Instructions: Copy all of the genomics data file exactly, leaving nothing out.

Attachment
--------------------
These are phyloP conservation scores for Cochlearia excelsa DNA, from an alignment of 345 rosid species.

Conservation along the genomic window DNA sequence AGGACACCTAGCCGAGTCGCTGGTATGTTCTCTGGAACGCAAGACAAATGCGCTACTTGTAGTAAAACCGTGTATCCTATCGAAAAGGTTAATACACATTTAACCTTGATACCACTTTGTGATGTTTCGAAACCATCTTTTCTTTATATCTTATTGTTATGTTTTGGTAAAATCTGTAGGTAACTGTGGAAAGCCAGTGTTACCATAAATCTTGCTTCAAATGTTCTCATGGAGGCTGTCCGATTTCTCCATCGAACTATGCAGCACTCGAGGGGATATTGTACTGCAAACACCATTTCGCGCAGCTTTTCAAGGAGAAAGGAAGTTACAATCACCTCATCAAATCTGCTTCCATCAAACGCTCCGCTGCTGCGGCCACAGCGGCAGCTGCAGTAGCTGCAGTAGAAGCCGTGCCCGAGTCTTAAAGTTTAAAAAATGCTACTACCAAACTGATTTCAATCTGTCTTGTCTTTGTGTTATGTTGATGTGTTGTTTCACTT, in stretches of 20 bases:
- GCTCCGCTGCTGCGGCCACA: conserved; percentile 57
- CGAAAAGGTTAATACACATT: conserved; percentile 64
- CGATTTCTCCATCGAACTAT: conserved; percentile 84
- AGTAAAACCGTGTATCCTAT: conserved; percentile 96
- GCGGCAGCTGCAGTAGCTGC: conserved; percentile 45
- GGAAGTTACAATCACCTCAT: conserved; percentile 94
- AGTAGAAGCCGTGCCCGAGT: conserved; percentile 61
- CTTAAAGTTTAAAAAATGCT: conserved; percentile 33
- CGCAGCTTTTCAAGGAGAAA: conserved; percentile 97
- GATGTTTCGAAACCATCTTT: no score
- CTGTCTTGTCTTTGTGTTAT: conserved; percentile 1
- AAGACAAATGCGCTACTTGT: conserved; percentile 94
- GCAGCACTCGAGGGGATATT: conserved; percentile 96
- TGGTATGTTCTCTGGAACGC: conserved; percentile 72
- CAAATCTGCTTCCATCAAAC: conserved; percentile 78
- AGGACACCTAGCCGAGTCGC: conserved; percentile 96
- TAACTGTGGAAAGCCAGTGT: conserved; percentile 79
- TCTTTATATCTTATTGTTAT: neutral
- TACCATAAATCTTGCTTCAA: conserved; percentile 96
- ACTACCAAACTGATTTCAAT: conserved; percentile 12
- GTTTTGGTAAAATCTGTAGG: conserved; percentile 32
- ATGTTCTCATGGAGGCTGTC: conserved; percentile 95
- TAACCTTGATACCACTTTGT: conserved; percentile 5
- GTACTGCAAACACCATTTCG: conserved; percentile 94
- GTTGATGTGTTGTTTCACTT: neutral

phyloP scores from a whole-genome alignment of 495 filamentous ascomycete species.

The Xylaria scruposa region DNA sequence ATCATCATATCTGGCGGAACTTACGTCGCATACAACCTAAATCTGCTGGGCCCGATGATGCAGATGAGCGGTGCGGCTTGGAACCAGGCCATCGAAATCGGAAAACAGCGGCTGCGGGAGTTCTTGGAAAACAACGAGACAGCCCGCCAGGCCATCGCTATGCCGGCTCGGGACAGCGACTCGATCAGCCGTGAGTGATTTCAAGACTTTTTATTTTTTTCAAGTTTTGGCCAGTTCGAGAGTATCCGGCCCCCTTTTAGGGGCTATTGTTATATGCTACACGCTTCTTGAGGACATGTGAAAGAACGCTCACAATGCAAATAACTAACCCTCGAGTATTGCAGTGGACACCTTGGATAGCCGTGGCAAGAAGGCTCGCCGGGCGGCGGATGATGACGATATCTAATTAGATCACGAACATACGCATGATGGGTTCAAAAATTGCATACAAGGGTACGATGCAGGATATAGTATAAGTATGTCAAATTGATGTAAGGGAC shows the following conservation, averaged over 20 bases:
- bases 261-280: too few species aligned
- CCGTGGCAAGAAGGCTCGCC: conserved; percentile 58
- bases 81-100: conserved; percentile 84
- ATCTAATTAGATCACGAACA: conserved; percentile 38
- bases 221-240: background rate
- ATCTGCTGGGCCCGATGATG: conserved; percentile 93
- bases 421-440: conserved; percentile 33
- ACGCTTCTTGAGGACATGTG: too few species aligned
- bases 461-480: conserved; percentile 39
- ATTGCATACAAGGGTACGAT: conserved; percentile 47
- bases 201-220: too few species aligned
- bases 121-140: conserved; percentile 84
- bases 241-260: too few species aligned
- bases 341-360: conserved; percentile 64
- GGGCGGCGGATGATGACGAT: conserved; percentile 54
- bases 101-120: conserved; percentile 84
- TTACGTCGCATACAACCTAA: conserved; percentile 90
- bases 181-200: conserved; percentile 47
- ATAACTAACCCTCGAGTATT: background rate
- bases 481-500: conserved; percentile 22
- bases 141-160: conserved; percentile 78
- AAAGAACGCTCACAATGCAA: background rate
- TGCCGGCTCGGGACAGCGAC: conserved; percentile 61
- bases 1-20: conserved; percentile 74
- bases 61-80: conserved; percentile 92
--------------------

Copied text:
These are phyloP conservation scores for Cochlearia excelsa DNA, from an alignment of 345 rosid species.

Conservation along the genomic window DNA sequence AGGACACCTAGCCGAGTCGCTGGTATGTTCTCTGGAACGCAAGACAAATGCGCTACTTGTAGTAAAACCGTGTATCCTATCGAAAAGGTTAATACACATTTAACCTTGATACCACTTTGTGATGTTTCGAAACCATCTTTTCTTTATATCTTATTGTTATGTTTTGGTAAAATCTGTAGGTAACTGTGGAAAGCCAGTGTTACCATAAATCTTGCTTCAAATGTTCTCATGGAGGCTGTCCGATTTCTCCATCGAACTATGCAGCACTCGAGGGGATATTGTACTGCAAACACCATTTCGCGCAGCTTTTCAAGGAGAAAGGAAGTTACAATCACCTCATCAAATCTGCTTCCATCAAACGCTCCGCTGCTGCGGCCACAGCGGCAGCTGCAGTAGCTGCAGTAGAAGCCGTGCCCGAGTCTTAAAGTTTAAAAAATGCTACTACCAAACTGATTTCAATCTGTCTTGTCTTTGTGTTATGTTGATGTGTTGTTTCACTT, in stretches of 20 bases:
- GCTCCGCTGCTGCGGCCACA: conserved; percentile 57
- CGAAAAGGTTAATACACATT: conserved; percentile 64
- CGATTTCTCCATCGAACTAT: conserved; percentile 84
- AGTAAAACCGTGTATCCTAT: conserved; percentile 96
- GCGGCAGCTGCAGTAGCTGC: conserved; percentile 45
- GGAAGTTACAATCACCTCAT: conserved; percentile 94
- AGTAGAAGCCGTGCCCGAGT: conserved; percentile 61
- CTTAAAGTTTAAAAAATGCT: conserved; percentile 33
- CGCAGCTTTTCAAGGAGAAA: conserved; percentile 97
- GATGTTTCGAAACCATCTTT: no score
- CTGTCTTGTCTTTGTGTTAT: conserved; percentile 1
- AAGACAAATGCGCTACTTGT: conserved; percentile 94
- GCAGCACTCGAGGGGATATT: conserved; percentile 96
- TGGTATGTTCTCTGGAACGC: conserved; percentile 72
- CAAATCTGCTTCCATCAAAC: conserved; percentile 78
- AGGACACCTAGCCGAGTCGC: conserved; percentile 96
- TAACTGTGGAAAGCCAGTGT: conserved; percentile 79
- TCTTTATATCTTATTGTTAT: neutral
- TACCATAAATCTTGCTTCAA: conserved; percentile 96
- ACTACCAAACTGATTTCAAT: conserved; percentile 12
- GTTTTGGTAAAATCTGTAGG: conserved; percentile 32
- ATGTTCTCATGGAGGCTGTC: conserved; percentile 95
- TAACCTTGATACCACTTTGT: conserved; percentile 5
- GTACTGCAAACACCATTTCG: conserved; percentile 94
- GTTGATGTGTTGTTTCACTT: neutral

phyloP scores from a whole-genome alignment of 495 filamentous ascomycete species.

The Xylaria scruposa region DNA sequence ATCATCATATCTGGCGGAACTTACGTCGCATACAACCTAAATCTGCTGGGCCCGATGATGCAGATGAGCGGTGCGGCTTGGAACCAGGCCATCGAAATCGGAAAACAGCGGCTGCGGGAGTTCTTGGAAAACAACGAGACAGCCCGCCAGGCCATCGCTATGCCGGCTCGGGACAGCGACTCGATCAGCCGTGAGTGATTTCAAGACTTTTTATTTTTTTCAAGTTTTGGCCAGTTCGAGAGTATCCGGCCCCCTTTTAGGGGCTATTGTTATATGCTACACGCTTCTTGAGGACATGTGAAAGAACGCTCACAATGCAAATAACTAACCCTCGAGTATTGCAGTGGACACCTTGGATAGCCGTGGCAAGAAGGCTCGCCGGGCGGCGGATGATGACGATATCTAATTAGATCACGAACATACGCATGATGGGTTCAAAAATTGCATACAAGGGTACGATGCAGGATATAGTATAAGTATGTCAAATTGATGTAAGGGAC shows the following conservation, averaged over 20 bases:
- bases 261-280: too few species aligned
- CCGTGGCAAGAAGGCTCGCC: conserved; percentile 58
- bases 81-100: conserved; percentile 84
- ATCTAATTAGATCACGAACA: conserved; percentile 38
- bases 221-240: background rate
- ATCTGCTGGGCCCGATGATG: conserved; percentile 93
- bases 421-440: conserved; percentile 33
- ACGCTTCTTGAGGACATGTG: too few species aligned
- bases 461-480: conserved; percentile 39
- ATTGCATACAAGGGTACGAT: conserved; percentile 47
- bases 201-220: too few species aligned
- bases 121-140: conserved; percentile 84
- bases 241-260: too few species aligned
- bases 341-360: conserved; percentile 64
- GGGCGGCGGATGATGACGAT: conserved; percentile 54
- bases 101-120: conserved; percentile 84
- TTACGTCGCATACAACCTAA: conserved; percentile 90
- bases 181-200: conserved; percentile 47
- ATAACTAACCCTCGAGTATT: background rate
- bases 481-500: conserved; percentile 22
- bases 141-160: conserved; percentile 78
- AAAGAACGCTCACAATGCAA: background rate
- TGCCGGCTCGGGACAGCGAC: conserved; percentile 61
- bases 1-20: conserved; percentile 74
- bases 61-80: conserved; percentile 92